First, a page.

Musk might be the visionary here, but it’s the Chinese who’ve captured the lithium zeitgeist.
Hitting its stride a decade earlier than India, China not only strategically stockpiled a supply of essential minerals but also laid out elaborate subsidies to completely localise the ore-to-battery supply chain. This was helped by a wafer-thin wall between the private sector and the state.
Today, the country is home to three of the world’s largest gigafactories. Each plant, roughly the size of 100 football fields, generates one gigawatt (GW)—or 1,000 megawatts (MW)—worth of lithium-ion batteries.
Tesla’s Gigafactory 3 in Shanghai, China’s fourth, is now ready to begin production.
Tesla’s hardly the only one powering the shift to lithium. Battery-makers like Korea’s LG Chem, China’s BYD and CATL, as well as Japan’s Panasonic are doubling down on lithium-ion battery production to capture the world’s largest electric vehicle (EV) market in China.
With a mission to electrify 30% of its vehicles by 2025, what share does India have of this global, lucrative and largely Asian manufacturing pie?
India’s stamp on the global lithium-ion value chain has been negligible so far. Even with a marginal slow down in the sale of EVs in China in 2019, the country still leads India’s EV sales total by 400,000.
However, a new plan is in the wings.
Niti Aayog, the Indian government’s policy think tank and self-appointed EV cheerleader, is getting involved. It has rounded up a high-powered working group to plan and execute the National Mission for Transformative Mobility and Battery Storage. The goal? To launch 4-5 gigafactories in India to ensure a constant supply of lithium-ion cells and battery packs for EVs and energy storage by 2024. Each factory will have a capacity of 10 GW—enough to power 40,000 electric buses—ramping up production capacity to 50 GW by 2024.
The think tank aims to put India on the expanding global gigafactory map. Lowering the country’s dependence on China is next on the list—between 2015 and 2018, India’s imports of lithium-ion cells swelled 6X to $1.2 billion. China accounted for nearly 90% of this.
With China monopolising most of the value chain, India’s had an embarrassingly late start in this global race. It took Niti Aayog more than six months to cobble a draft plan together. Tesla took less time to set up its Gigafactory 3.
The think tank is confident that the draft plan will have global battery majors lining up. It has even changed its tendering system, with plans to hand them out by April 2020. “The scheme will be finalised anytime now,” says an official in charge of drafting the plan.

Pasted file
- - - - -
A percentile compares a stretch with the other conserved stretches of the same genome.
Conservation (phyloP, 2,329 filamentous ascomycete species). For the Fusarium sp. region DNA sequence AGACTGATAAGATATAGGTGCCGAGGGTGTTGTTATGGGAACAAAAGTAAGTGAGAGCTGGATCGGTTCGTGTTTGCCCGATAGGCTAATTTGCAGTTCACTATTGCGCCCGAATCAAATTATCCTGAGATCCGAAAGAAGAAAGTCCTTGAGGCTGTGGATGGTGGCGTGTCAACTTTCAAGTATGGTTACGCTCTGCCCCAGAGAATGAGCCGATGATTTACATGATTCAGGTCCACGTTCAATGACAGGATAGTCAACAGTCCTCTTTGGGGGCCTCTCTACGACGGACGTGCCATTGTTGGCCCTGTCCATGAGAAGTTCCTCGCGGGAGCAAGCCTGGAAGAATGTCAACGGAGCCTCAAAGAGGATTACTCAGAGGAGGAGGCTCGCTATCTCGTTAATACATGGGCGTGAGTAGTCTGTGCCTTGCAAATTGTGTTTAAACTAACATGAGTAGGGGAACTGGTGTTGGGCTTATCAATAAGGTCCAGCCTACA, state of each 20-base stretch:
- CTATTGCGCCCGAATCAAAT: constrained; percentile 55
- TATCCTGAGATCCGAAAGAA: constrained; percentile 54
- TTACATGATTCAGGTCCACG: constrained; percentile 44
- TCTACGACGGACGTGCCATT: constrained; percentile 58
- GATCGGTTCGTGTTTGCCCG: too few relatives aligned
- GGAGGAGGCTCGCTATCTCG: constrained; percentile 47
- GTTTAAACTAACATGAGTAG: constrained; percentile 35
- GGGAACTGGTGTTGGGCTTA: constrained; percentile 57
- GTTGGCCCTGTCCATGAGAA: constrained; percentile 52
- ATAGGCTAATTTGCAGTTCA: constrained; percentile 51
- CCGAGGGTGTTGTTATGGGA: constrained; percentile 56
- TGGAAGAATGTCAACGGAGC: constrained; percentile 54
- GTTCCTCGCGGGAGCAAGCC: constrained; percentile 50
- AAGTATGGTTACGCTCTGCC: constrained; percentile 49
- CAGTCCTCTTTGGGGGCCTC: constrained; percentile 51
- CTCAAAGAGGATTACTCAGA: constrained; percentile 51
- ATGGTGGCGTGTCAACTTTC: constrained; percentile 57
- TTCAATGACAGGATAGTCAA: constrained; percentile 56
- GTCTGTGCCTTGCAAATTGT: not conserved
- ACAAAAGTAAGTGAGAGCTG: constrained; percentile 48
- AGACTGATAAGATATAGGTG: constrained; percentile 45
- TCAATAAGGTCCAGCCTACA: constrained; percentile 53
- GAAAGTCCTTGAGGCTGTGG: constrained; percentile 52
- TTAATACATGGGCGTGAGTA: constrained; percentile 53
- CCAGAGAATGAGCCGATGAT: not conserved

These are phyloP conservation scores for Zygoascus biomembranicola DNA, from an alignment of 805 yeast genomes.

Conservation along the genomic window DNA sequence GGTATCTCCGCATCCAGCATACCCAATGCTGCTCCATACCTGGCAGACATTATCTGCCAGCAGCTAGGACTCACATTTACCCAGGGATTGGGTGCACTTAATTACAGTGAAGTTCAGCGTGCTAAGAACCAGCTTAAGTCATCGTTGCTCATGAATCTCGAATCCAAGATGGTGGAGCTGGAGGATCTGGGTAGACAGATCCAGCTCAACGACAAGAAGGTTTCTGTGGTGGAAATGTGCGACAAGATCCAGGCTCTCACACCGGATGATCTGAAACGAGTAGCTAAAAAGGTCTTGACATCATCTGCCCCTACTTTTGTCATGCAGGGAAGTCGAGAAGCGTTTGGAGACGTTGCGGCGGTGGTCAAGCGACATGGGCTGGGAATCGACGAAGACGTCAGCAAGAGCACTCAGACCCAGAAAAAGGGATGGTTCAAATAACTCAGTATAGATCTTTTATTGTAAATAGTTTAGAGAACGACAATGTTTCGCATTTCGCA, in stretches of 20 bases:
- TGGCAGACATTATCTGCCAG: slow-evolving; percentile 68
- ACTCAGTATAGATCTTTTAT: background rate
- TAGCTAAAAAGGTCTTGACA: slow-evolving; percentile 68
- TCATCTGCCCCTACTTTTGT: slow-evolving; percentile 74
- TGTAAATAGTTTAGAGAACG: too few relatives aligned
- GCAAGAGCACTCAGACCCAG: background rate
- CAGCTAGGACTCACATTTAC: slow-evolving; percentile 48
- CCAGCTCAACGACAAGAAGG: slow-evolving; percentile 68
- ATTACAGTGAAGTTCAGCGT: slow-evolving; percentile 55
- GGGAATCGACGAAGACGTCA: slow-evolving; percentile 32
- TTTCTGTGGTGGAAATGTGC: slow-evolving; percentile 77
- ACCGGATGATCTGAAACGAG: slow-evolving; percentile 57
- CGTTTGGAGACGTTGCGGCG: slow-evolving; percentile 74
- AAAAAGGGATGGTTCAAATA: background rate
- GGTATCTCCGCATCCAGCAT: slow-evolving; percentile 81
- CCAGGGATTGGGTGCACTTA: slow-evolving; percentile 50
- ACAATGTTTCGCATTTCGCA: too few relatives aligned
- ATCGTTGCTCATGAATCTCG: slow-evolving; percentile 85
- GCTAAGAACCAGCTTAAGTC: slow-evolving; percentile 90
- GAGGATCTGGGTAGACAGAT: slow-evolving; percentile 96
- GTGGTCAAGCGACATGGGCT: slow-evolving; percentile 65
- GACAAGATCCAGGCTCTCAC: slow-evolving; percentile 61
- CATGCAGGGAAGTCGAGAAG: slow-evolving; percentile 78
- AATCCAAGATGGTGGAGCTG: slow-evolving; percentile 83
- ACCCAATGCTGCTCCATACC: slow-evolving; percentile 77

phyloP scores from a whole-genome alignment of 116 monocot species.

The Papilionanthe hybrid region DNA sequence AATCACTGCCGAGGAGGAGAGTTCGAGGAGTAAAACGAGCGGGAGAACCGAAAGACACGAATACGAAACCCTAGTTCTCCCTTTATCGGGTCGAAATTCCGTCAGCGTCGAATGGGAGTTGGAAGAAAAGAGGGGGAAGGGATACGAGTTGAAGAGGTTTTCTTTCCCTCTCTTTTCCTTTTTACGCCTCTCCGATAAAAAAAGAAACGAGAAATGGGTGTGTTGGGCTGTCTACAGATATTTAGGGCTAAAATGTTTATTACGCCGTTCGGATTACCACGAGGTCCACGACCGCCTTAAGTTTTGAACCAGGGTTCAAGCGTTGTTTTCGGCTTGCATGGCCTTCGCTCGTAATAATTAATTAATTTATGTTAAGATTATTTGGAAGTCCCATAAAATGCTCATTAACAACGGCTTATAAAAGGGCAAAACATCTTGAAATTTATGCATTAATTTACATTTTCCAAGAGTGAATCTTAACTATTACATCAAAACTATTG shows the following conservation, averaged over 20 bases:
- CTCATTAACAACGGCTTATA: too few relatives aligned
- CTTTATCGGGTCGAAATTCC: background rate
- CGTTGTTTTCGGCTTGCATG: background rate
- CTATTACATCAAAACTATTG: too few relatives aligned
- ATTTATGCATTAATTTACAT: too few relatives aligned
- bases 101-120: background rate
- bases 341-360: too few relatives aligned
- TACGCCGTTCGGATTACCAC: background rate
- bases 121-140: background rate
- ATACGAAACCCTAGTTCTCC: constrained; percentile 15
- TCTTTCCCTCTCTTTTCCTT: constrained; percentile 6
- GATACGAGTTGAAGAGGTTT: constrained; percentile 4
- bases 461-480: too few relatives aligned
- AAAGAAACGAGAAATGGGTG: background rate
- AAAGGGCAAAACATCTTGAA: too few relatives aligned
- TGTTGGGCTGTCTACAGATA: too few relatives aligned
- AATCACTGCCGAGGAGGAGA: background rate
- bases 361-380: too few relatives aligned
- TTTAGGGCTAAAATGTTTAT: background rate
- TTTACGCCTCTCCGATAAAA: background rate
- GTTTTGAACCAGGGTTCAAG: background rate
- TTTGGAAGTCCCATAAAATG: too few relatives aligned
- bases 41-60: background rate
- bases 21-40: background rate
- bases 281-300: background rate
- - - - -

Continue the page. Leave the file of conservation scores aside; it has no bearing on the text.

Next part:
There’s just one problem.
All the global companies that Niti Aayog is counting on to submit tenders—Panasonic, BYD, LG Chem, Tesla—and even local manufacturers like Exicom, Exide and Amararaja, have done little more than put their foot in the door.
“Without solid demand, we don’t see any real reason to shift manufacturing from China to India,” says a Panasonic official from their Gurugram office, who wished not to be identified. (Panasonic sent us a detailed statement* subsequent to publishing of the story, denying the statements by the unnamed official)
Niti Aayog’s own estimates indicate that of the 50 GW capacity planned, nearly 60% will come from EVs. Demand, however, has remained largely stagnant. Despite subsidies, just 56,000 were sold in 2018. Panasonic knocked on several government doors over the last five years, only to have its enthusiasm dampened. Industry heads who were privy to discussions say negotiations always fell through whenever demand was discussed.
LG Chem decided it didn’t want to go through said door. A plant with a 10 GW capacity will need around $1-2 billion to set up, according to the government. Instead of investing that much, LG cut its losses early and settled for a battery assembly plant in Maharashtra in partnership with local automaker Mahindra.
Not an ideal start.
To earn a spot amongst Asia’s powerful, India needs to prove that it has the manufacturing capability and technical knowledge to capture a large portion of the global EV value chain. But poor uptake, a lack of local lithium ore reserves, and the cost of setting up “clean rooms” for cell production have turned the game into a risky, high stakes one. With a much lower grasp of the supply chain locally, it could potentially halve the subsidies for manufacturers.